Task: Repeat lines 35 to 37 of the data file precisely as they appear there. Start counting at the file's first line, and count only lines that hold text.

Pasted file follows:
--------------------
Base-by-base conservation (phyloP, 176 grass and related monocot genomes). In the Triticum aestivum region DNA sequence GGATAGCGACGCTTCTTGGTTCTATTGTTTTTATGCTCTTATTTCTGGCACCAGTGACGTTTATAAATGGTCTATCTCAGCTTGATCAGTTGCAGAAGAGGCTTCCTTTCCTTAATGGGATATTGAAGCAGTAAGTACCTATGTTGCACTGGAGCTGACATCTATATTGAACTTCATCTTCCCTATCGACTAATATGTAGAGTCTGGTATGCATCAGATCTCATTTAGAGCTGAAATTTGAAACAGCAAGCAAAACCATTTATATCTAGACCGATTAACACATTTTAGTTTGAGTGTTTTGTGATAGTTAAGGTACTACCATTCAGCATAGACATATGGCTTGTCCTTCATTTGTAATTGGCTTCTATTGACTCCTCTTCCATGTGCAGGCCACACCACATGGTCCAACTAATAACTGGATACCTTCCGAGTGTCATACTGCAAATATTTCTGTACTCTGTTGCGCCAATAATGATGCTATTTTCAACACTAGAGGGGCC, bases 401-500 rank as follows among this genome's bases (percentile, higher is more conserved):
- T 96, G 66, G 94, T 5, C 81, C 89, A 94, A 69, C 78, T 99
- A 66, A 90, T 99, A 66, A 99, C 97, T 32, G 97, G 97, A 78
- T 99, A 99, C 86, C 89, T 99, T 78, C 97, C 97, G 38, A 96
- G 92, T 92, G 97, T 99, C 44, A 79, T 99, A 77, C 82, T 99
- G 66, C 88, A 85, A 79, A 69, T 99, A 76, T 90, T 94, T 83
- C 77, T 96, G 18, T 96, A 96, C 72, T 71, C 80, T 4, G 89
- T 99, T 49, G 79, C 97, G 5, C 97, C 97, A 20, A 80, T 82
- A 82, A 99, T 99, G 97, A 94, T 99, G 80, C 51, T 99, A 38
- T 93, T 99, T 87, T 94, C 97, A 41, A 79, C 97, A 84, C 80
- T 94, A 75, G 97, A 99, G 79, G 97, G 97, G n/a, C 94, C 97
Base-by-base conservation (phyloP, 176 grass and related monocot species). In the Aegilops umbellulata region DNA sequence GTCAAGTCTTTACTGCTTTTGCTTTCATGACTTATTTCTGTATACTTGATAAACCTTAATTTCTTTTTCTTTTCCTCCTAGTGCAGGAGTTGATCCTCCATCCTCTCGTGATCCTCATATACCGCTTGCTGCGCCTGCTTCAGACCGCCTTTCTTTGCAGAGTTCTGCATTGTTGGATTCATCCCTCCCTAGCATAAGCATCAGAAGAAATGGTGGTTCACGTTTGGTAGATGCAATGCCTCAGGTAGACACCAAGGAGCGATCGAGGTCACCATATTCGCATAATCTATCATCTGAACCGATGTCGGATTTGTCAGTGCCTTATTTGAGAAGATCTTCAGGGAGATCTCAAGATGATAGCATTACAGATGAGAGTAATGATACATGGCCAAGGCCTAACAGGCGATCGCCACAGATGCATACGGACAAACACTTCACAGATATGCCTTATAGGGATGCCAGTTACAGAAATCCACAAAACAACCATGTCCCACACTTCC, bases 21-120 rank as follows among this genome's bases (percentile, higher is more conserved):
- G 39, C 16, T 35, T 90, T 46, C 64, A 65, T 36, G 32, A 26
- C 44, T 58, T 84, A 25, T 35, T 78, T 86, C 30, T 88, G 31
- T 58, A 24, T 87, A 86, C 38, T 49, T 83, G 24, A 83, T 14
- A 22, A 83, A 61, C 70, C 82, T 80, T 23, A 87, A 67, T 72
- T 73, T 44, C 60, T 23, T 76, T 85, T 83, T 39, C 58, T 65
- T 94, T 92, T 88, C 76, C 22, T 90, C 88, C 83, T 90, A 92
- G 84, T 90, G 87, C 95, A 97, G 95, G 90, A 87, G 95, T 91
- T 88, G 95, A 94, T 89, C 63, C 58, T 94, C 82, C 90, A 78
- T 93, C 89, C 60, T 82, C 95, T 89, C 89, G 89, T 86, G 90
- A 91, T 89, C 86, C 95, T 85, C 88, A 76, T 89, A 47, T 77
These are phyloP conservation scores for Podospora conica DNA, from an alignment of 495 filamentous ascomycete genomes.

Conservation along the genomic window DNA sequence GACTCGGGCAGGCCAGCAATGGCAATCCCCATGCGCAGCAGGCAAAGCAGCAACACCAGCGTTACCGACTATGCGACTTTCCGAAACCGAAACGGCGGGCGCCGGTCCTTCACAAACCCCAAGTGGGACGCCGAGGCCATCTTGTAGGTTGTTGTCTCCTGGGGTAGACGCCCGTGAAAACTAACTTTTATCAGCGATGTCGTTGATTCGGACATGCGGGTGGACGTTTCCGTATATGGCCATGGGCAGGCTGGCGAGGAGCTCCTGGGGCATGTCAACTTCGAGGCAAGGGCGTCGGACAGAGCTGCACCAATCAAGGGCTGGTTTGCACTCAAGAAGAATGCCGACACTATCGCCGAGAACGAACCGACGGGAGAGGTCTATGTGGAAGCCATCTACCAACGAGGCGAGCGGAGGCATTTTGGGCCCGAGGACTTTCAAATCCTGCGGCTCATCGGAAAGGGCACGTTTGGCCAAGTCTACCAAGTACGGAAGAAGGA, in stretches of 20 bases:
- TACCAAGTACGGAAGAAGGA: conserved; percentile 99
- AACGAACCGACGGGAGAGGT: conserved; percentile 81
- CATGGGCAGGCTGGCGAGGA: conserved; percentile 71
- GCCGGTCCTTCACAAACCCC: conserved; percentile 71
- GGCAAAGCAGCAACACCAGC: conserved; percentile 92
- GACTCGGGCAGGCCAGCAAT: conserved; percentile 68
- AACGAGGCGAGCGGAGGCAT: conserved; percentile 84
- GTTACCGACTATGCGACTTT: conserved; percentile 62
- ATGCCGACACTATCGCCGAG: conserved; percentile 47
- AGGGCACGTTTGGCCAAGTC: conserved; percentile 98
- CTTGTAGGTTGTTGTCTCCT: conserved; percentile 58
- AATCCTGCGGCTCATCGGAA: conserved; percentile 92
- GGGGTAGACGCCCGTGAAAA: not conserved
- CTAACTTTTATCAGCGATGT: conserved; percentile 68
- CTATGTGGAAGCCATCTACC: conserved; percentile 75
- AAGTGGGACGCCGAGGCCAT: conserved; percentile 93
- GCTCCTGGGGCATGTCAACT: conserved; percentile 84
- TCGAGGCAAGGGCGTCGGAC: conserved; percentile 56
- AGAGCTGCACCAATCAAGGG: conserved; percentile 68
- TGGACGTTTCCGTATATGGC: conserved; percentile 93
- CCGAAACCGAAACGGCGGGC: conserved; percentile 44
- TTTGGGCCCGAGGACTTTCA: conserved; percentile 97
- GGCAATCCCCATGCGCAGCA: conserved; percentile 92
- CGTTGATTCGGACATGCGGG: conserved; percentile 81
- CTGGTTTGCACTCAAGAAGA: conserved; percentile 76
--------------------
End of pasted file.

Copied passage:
- CTTGTAGGTTGTTGTCTCCT: conserved; percentile 58
- AATCCTGCGGCTCATCGGAA: conserved; percentile 92
- GGGGTAGACGCCCGTGAAAA: not conserved